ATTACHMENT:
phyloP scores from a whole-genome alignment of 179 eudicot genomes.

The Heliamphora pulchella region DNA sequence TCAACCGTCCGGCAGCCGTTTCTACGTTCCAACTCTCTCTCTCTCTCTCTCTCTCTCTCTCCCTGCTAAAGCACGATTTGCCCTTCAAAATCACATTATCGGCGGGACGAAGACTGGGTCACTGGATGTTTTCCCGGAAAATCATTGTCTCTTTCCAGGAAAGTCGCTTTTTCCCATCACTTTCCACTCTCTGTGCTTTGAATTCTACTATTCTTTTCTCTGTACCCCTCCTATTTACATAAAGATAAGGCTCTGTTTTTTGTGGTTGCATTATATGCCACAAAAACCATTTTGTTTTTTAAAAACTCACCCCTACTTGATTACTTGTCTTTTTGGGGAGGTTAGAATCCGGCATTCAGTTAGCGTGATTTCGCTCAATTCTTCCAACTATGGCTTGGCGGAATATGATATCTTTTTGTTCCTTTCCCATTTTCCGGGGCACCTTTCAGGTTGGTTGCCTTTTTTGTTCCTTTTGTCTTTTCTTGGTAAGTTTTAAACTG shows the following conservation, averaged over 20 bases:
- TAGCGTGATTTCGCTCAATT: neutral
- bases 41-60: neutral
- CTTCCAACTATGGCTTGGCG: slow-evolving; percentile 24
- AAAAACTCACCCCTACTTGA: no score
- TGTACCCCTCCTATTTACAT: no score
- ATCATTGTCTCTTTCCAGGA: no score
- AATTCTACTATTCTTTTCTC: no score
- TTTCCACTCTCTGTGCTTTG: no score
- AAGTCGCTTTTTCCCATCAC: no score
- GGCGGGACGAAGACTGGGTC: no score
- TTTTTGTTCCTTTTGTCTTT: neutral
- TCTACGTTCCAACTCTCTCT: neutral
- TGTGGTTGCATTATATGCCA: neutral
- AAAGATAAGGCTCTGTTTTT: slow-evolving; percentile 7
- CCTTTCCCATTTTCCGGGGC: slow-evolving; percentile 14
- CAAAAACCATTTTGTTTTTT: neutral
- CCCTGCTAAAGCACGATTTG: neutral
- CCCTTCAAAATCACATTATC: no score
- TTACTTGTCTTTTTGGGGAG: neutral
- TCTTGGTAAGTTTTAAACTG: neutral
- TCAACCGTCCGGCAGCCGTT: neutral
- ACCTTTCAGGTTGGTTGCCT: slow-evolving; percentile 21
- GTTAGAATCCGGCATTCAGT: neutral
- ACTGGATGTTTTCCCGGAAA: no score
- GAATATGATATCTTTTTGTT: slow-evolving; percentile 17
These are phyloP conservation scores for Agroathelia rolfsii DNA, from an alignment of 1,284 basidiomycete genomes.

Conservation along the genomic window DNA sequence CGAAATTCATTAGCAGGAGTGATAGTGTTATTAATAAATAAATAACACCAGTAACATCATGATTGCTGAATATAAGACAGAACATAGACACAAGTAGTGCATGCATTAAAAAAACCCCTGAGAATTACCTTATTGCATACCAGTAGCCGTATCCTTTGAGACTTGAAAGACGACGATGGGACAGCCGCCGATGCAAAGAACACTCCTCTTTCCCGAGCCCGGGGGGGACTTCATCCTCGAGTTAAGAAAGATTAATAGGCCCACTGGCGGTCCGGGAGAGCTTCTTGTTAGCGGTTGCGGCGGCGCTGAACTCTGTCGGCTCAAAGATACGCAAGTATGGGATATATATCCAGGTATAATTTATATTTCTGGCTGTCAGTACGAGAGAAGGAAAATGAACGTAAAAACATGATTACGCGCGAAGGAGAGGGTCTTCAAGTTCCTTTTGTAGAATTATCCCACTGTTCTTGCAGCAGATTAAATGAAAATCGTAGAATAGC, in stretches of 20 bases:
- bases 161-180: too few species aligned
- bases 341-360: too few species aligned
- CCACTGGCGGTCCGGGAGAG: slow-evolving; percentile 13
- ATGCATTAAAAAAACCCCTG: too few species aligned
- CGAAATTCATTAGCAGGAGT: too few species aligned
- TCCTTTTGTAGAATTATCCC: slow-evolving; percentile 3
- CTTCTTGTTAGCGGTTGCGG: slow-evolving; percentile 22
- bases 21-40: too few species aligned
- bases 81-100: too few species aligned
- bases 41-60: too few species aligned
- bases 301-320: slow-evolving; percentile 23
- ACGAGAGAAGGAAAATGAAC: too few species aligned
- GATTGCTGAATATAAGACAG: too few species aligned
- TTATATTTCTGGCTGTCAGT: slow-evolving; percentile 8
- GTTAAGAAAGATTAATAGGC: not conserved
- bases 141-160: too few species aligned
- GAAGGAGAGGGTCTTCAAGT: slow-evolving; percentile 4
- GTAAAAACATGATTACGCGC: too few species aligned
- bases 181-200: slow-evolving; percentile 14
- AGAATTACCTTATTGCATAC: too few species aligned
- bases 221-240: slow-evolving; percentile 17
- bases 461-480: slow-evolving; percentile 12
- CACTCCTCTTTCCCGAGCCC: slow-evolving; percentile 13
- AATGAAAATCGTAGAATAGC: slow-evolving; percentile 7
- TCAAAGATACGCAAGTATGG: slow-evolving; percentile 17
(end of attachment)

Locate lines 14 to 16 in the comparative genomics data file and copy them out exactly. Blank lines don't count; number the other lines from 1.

- TCTACGTTCCAACTCTCTCT: neutral
- TGTGGTTGCATTATATGCCA: neutral
- AAAGATAAGGCTCTGTTTTT: slow-evolving; percentile 7